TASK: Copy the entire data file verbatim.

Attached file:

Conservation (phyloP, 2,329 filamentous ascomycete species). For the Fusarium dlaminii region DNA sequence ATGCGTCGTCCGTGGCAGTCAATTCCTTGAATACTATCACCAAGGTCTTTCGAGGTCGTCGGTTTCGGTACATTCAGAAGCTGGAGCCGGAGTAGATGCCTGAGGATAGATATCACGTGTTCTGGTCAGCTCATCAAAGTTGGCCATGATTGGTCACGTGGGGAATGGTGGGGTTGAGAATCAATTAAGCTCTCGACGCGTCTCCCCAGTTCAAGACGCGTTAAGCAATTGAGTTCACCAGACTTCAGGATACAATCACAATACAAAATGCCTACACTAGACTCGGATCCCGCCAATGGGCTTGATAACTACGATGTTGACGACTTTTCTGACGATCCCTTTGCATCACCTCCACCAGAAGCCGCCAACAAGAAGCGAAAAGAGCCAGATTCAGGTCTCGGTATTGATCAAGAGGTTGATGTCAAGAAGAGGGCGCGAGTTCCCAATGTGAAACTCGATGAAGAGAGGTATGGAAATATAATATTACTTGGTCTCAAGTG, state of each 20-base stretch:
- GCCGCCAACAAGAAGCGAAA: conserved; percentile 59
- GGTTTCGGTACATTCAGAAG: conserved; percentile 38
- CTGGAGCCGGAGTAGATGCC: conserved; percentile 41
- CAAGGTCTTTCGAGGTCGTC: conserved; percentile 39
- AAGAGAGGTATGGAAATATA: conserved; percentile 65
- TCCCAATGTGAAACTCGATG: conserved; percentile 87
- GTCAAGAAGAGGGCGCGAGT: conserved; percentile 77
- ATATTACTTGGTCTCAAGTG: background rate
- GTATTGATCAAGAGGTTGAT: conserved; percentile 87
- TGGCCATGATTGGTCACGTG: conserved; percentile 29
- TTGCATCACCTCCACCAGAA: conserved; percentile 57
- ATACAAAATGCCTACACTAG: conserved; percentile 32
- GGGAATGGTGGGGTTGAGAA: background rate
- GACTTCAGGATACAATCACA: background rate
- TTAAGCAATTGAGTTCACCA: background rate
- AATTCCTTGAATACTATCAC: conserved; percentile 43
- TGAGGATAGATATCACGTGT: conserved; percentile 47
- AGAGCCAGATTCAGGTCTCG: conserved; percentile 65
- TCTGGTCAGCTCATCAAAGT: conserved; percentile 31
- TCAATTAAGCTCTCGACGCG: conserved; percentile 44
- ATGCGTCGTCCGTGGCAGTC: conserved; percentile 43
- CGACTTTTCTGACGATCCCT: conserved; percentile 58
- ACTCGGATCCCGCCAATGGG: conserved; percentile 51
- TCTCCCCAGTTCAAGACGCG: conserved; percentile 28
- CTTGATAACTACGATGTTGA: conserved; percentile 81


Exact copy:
Conservation (phyloP, 2,329 filamentous ascomycete species). For the Fusarium dlaminii region DNA sequence ATGCGTCGTCCGTGGCAGTCAATTCCTTGAATACTATCACCAAGGTCTTTCGAGGTCGTCGGTTTCGGTACATTCAGAAGCTGGAGCCGGAGTAGATGCCTGAGGATAGATATCACGTGTTCTGGTCAGCTCATCAAAGTTGGCCATGATTGGTCACGTGGGGAATGGTGGGGTTGAGAATCAATTAAGCTCTCGACGCGTCTCCCCAGTTCAAGACGCGTTAAGCAATTGAGTTCACCAGACTTCAGGATACAATCACAATACAAAATGCCTACACTAGACTCGGATCCCGCCAATGGGCTTGATAACTACGATGTTGACGACTTTTCTGACGATCCCTTTGCATCACCTCCACCAGAAGCCGCCAACAAGAAGCGAAAAGAGCCAGATTCAGGTCTCGGTATTGATCAAGAGGTTGATGTCAAGAAGAGGGCGCGAGTTCCCAATGTGAAACTCGATGAAGAGAGGTATGGAAATATAATATTACTTGGTCTCAAGTG, state of each 20-base stretch:
- GCCGCCAACAAGAAGCGAAA: conserved; percentile 59
- GGTTTCGGTACATTCAGAAG: conserved; percentile 38
- CTGGAGCCGGAGTAGATGCC: conserved; percentile 41
- CAAGGTCTTTCGAGGTCGTC: conserved; percentile 39
- AAGAGAGGTATGGAAATATA: conserved; percentile 65
- TCCCAATGTGAAACTCGATG: conserved; percentile 87
- GTCAAGAAGAGGGCGCGAGT: conserved; percentile 77
- ATATTACTTGGTCTCAAGTG: background rate
- GTATTGATCAAGAGGTTGAT: conserved; percentile 87
- TGGCCATGATTGGTCACGTG: conserved; percentile 29
- TTGCATCACCTCCACCAGAA: conserved; percentile 57
- ATACAAAATGCCTACACTAG: conserved; percentile 32
- GGGAATGGTGGGGTTGAGAA: background rate
- GACTTCAGGATACAATCACA: background rate
- TTAAGCAATTGAGTTCACCA: background rate
- AATTCCTTGAATACTATCAC: conserved; percentile 43
- TGAGGATAGATATCACGTGT: conserved; percentile 47
- AGAGCCAGATTCAGGTCTCG: conserved; percentile 65
- TCTGGTCAGCTCATCAAAGT: conserved; percentile 31
- TCAATTAAGCTCTCGACGCG: conserved; percentile 44
- ATGCGTCGTCCGTGGCAGTC: conserved; percentile 43
- CGACTTTTCTGACGATCCCT: conserved; percentile 58
- ACTCGGATCCCGCCAATGGG: conserved; percentile 51
- TCTCCCCAGTTCAAGACGCG: conserved; percentile 28
- CTTGATAACTACGATGTTGA: conserved; percentile 81